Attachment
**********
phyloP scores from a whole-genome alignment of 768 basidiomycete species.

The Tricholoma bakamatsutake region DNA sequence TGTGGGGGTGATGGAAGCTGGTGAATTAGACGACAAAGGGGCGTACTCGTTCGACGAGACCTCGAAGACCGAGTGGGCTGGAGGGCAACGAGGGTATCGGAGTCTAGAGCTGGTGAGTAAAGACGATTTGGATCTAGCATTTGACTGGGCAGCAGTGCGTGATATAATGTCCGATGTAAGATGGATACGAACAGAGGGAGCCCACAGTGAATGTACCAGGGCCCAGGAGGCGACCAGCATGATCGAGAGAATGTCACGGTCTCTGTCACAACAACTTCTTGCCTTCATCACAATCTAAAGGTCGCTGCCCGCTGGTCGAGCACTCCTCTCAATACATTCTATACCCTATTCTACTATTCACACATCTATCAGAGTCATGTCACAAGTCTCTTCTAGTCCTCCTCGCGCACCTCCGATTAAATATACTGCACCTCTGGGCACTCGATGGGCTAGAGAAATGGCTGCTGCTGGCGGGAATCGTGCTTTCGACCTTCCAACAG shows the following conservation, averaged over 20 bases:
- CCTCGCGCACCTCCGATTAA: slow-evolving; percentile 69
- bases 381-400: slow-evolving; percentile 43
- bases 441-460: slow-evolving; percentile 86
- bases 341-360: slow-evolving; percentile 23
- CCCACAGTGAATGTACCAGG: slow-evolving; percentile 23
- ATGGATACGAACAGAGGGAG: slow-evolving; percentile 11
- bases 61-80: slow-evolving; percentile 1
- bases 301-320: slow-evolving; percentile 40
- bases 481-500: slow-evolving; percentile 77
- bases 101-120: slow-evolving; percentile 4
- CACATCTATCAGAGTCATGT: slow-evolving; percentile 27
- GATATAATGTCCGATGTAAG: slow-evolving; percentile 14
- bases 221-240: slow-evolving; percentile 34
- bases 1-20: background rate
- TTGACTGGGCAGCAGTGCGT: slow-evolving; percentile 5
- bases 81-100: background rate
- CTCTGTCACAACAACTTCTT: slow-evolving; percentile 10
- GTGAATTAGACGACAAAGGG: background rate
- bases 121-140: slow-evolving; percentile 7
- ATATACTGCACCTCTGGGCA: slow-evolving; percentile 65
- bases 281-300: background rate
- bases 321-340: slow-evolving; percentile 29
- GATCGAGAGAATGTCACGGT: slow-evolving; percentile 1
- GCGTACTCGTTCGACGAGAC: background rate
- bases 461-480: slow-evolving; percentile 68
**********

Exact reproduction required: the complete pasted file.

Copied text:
phyloP scores from a whole-genome alignment of 768 basidiomycete species.

The Tricholoma bakamatsutake region DNA sequence TGTGGGGGTGATGGAAGCTGGTGAATTAGACGACAAAGGGGCGTACTCGTTCGACGAGACCTCGAAGACCGAGTGGGCTGGAGGGCAACGAGGGTATCGGAGTCTAGAGCTGGTGAGTAAAGACGATTTGGATCTAGCATTTGACTGGGCAGCAGTGCGTGATATAATGTCCGATGTAAGATGGATACGAACAGAGGGAGCCCACAGTGAATGTACCAGGGCCCAGGAGGCGACCAGCATGATCGAGAGAATGTCACGGTCTCTGTCACAACAACTTCTTGCCTTCATCACAATCTAAAGGTCGCTGCCCGCTGGTCGAGCACTCCTCTCAATACATTCTATACCCTATTCTACTATTCACACATCTATCAGAGTCATGTCACAAGTCTCTTCTAGTCCTCCTCGCGCACCTCCGATTAAATATACTGCACCTCTGGGCACTCGATGGGCTAGAGAAATGGCTGCTGCTGGCGGGAATCGTGCTTTCGACCTTCCAACAG shows the following conservation, averaged over 20 bases:
- CCTCGCGCACCTCCGATTAA: slow-evolving; percentile 69
- bases 381-400: slow-evolving; percentile 43
- bases 441-460: slow-evolving; percentile 86
- bases 341-360: slow-evolving; percentile 23
- CCCACAGTGAATGTACCAGG: slow-evolving; percentile 23
- ATGGATACGAACAGAGGGAG: slow-evolving; percentile 11
- bases 61-80: slow-evolving; percentile 1
- bases 301-320: slow-evolving; percentile 40
- bases 481-500: slow-evolving; percentile 77
- bases 101-120: slow-evolving; percentile 4
- CACATCTATCAGAGTCATGT: slow-evolving; percentile 27
- GATATAATGTCCGATGTAAG: slow-evolving; percentile 14
- bases 221-240: slow-evolving; percentile 34
- bases 1-20: background rate
- TTGACTGGGCAGCAGTGCGT: slow-evolving; percentile 5
- bases 81-100: background rate
- CTCTGTCACAACAACTTCTT: slow-evolving; percentile 10
- GTGAATTAGACGACAAAGGG: background rate
- bases 121-140: slow-evolving; percentile 7
- ATATACTGCACCTCTGGGCA: slow-evolving; percentile 65
- bases 281-300: background rate
- bases 321-340: slow-evolving; percentile 29
- GATCGAGAGAATGTCACGGT: slow-evolving; percentile 1
- GCGTACTCGTTCGACGAGAC: background rate
- bases 461-480: slow-evolving; percentile 68